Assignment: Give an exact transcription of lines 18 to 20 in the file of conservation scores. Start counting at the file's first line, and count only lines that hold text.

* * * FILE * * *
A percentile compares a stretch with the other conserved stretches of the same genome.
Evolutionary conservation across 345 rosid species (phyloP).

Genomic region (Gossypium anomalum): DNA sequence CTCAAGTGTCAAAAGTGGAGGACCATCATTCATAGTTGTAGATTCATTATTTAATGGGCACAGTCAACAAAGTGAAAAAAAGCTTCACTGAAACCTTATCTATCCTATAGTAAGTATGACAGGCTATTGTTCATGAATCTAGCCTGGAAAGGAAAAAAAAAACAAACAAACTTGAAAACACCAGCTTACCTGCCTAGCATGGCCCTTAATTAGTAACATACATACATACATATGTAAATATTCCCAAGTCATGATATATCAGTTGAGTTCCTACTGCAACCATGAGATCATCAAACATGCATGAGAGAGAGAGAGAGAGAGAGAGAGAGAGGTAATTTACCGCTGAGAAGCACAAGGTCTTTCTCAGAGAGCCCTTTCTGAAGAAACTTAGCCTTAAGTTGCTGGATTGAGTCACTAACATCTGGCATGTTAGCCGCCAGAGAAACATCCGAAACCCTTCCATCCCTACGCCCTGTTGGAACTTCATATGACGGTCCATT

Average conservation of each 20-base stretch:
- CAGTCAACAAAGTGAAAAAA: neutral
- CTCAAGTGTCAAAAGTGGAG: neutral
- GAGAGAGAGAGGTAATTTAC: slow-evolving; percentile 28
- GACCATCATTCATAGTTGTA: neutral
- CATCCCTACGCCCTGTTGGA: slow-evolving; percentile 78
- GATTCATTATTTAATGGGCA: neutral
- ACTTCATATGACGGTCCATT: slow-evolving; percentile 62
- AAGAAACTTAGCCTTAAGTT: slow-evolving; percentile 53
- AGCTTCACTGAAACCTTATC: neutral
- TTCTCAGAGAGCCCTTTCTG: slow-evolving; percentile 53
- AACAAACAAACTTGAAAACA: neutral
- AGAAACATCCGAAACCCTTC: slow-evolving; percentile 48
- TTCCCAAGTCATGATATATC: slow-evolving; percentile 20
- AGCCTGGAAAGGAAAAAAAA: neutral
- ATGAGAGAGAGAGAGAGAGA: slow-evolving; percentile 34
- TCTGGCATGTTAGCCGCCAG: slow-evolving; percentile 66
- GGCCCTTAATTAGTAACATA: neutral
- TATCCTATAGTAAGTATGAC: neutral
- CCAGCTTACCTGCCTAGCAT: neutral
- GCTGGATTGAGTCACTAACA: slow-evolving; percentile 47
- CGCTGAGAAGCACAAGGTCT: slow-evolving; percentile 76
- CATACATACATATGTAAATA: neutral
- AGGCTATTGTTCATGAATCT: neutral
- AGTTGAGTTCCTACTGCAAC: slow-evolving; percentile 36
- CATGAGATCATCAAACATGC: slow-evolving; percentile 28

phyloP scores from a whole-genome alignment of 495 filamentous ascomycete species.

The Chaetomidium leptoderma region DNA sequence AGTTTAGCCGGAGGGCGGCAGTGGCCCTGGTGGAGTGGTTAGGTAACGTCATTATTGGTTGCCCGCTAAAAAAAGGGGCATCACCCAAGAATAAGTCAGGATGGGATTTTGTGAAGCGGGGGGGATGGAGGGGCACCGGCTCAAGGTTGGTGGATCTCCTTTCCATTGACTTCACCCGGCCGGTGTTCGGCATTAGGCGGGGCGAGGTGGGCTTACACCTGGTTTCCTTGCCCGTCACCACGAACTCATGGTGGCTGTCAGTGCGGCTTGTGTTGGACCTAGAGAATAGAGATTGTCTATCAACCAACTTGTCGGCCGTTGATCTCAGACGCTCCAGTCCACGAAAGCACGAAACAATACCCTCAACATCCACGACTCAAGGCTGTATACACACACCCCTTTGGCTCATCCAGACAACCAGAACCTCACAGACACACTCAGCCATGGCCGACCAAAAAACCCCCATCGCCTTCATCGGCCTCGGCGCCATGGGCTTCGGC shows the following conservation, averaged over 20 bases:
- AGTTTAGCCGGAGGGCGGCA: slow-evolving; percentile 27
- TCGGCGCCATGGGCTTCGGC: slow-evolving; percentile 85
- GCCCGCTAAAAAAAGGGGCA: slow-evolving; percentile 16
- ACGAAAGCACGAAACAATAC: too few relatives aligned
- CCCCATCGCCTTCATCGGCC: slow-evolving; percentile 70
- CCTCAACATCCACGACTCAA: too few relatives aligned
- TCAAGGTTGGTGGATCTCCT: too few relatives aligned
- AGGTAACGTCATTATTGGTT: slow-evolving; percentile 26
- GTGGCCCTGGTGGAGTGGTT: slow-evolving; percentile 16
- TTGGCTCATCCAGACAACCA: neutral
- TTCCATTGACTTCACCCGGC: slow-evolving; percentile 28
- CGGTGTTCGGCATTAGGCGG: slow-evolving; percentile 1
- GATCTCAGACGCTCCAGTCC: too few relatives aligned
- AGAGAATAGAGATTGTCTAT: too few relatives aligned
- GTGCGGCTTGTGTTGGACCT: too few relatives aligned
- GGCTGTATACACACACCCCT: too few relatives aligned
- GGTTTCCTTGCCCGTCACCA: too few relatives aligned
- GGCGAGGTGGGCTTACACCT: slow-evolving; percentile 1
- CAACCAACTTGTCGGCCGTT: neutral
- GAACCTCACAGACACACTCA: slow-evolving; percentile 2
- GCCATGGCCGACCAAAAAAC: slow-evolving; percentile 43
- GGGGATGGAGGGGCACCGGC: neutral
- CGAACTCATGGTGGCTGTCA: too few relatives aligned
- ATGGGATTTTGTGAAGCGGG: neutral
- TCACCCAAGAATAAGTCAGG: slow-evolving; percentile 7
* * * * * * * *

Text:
- AGCCTGGAAAGGAAAAAAAA: neutral
- ATGAGAGAGAGAGAGAGAGA: slow-evolving; percentile 34
- TCTGGCATGTTAGCCGCCAG: slow-evolving; percentile 66